In case you missed it in Northern Connection magazine last June, here it is again. Keep the tissues handy!
Like most new fathers, Bruce Russell beams with pride when he talks about his daughter, Julie. What’s different is that Russell, of Ross Twp., is 61 and it took nearly 40 years to meet his child.
In 1971, when he was heading into his senior year at Slippery Rock University, his former girlfriend, who had broken up with him the month before, called to tell him she was pregnant with his child. After much consideration, they decided it would be best to give the baby up for adoption. The child was a girl and Bruce never got to see her. “That was something I really regretted,” he said.
Bruce resumed his life and eventually married his wife Karen when they were both in their forties. “I’ve known about the baby since our third date,” Karen said. “When we started dating, we both sensed that this relationship was going to be lasting, and Bruce confided in me about her.” Besides Karen the only others who knew about the baby were Bruce’s parents. “My brother was in the service at that time, and we decided that he didn’t need anything else to worry about,” Bruce said.
Then last August everything changed. “I picked up the phone and it was the Pittsburgh Children’s Home” Karen said. “I assumed it was one of Bruce’s clients. When I asked if I could help, the woman said they could only speak to Bruce. I immediately called him at work.”
When Karen told him the Pittsburgh Children’s Home was looking for him, he knew exactly why. “I’d never stopped thinking about or loving my baby, and I had always had this gut feeling that if she is like me at all, she’ll contact me,” Bruce said. After Bruce called them back and verified that he was the Bruce Russell they were looking for, he remembers telling the woman, “You don’t know what good news this is.”
His daughter, Julie Morse, a professional bassoonist and music teacher who is married with two children and lives in Phoenix, then contacted him by e-mail. In the initial message she told Bruce about her life, and the similarities between hers and Bruce’s are uncanny. Julie related that she had been placed with loving parents who lived in the Pittsburgh area until she was five. Her family then moved to Baltimore. She told Bruce that she was athletic and loved music and had to decide between the two when she entered Ithaca College. “What was amazing is that I always loved athletics and music too. I’m a phys ed major. I grew up near Albany and moved to Pittsburgh. She was born in Pittsburgh and attended college in Ithaca and lived near Albany for a while and even chose to work in the Catskills just as I had,” Bruce said. “She wrote that she often thought of becoming a marine biologist, and I don’t know how many times I’ve told Karen that if I had my life to do over, I think I’d be a marine biologist.”
Another similarity is their sense of humor. In one of the paragraphs Julie told Bruce that she often fantasized that her biological father had been a member of the rock band Rush. “I burst out laughing, and realized that like me she often resorts to humor,” Bruce said.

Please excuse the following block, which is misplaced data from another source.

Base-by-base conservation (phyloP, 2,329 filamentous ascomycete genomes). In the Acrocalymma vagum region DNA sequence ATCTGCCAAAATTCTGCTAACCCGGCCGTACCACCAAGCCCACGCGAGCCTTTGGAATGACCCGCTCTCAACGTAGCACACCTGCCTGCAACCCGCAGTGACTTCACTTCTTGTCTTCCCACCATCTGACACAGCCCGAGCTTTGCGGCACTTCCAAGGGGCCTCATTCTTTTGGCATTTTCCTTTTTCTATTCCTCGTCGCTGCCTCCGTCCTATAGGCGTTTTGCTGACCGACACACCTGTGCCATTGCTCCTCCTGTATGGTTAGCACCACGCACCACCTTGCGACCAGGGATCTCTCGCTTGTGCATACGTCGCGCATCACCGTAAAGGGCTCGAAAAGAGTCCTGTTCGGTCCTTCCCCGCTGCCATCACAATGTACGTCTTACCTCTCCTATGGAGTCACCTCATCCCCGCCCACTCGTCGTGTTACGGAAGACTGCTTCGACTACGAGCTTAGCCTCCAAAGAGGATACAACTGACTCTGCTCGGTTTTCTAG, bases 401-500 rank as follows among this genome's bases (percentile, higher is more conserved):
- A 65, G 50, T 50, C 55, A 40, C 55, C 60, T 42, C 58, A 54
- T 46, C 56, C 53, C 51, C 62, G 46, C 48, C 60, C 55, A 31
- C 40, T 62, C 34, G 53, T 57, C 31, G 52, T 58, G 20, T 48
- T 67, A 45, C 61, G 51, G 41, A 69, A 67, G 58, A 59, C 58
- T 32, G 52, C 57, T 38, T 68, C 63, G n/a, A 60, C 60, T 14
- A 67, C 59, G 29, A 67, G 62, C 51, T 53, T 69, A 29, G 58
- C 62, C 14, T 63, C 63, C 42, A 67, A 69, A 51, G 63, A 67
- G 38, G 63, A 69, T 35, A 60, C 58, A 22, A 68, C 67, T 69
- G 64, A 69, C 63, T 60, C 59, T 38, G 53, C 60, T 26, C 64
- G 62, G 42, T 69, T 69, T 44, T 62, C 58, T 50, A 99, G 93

They e-mailed each other every day for a month and then exchanged photos. And the similarities between the photos they swapped are enough to induce chills. Although the relationship was developing smoothly, both moved cautiously. They were both conscious of not slighting Julie’s adoptive parents whom Bruce feels he owes a debt of gratitude. “When I heard about all her accomplishments and the things her parents had done for her, I knew we’d made the right decision. I could have never given her the wonderful life that they did.” Bruce has written her parents a letter expressing his appreciation.
Then Bruce and Karen began to tell family and friends about their new-found daughter and her family. When asked how difficult that was, Bruce said: “I was so happy, I told anyone who had a pulse. I swear I was beaming so much Karen was suffering scorch marks.” His only regret is that his parents will never know their granddaughter. His father passed away a few years ago and his mother has Alzheimer’s disease. “After the adoption, my parents never mentioned it ever again. I think if they had, it would have made it real, and they would have missed her too much.”
This past January Bruce and Karen flew to Phoenix to meet Julie; her husband, Saul; son Ian, 11; and daughter Evelyn, 8. They were met at the airport. “The first time I saw her, I looked into her eyes, and it was like I saw myself looking back at me,” Bruce said.
“I had planned to video the meeting,” Karen said with a laugh, “but I started crying and the video is a disaster. All you see is feet and hear everyone sniffling and crying.”
The Russells spent four days with Julie and her family doing things that fathers and grandparents do. “I hate to make it sound like it was all rainbows and roses, but it was,” said Karen. Bruce was mindful of how this was affecting Karen too. “I’m now sharing him with someone else,” Karen said, “but he’s kept me in the loop on everything, showing me every e-mail. Bruce has changed. There’s a side of him I’ve never seen before. He seems much more at peace.”
There was a moment during their visit to Phoenix that stands out with Bruce. “Julie and I stood in front of a mirror and looked at ourselves together, and I just felt complete. My heart got bigger.” In addition to e-mails, they talk every Sunday and the calls last for over an hour.
This month Julie and her family are coming to Baltimore to visit with her parents, and the Russells are traveling there too. They hope that in the future Julie will come to Pittsburgh because family, friends and neighbors would love to meet her.
In one of her e-mails to Bruce, Julie referred to herself as a mistake. Bruce forbade her to ever say that again. “I told her that she may not have been in my plans, but you certainly were in God’s.”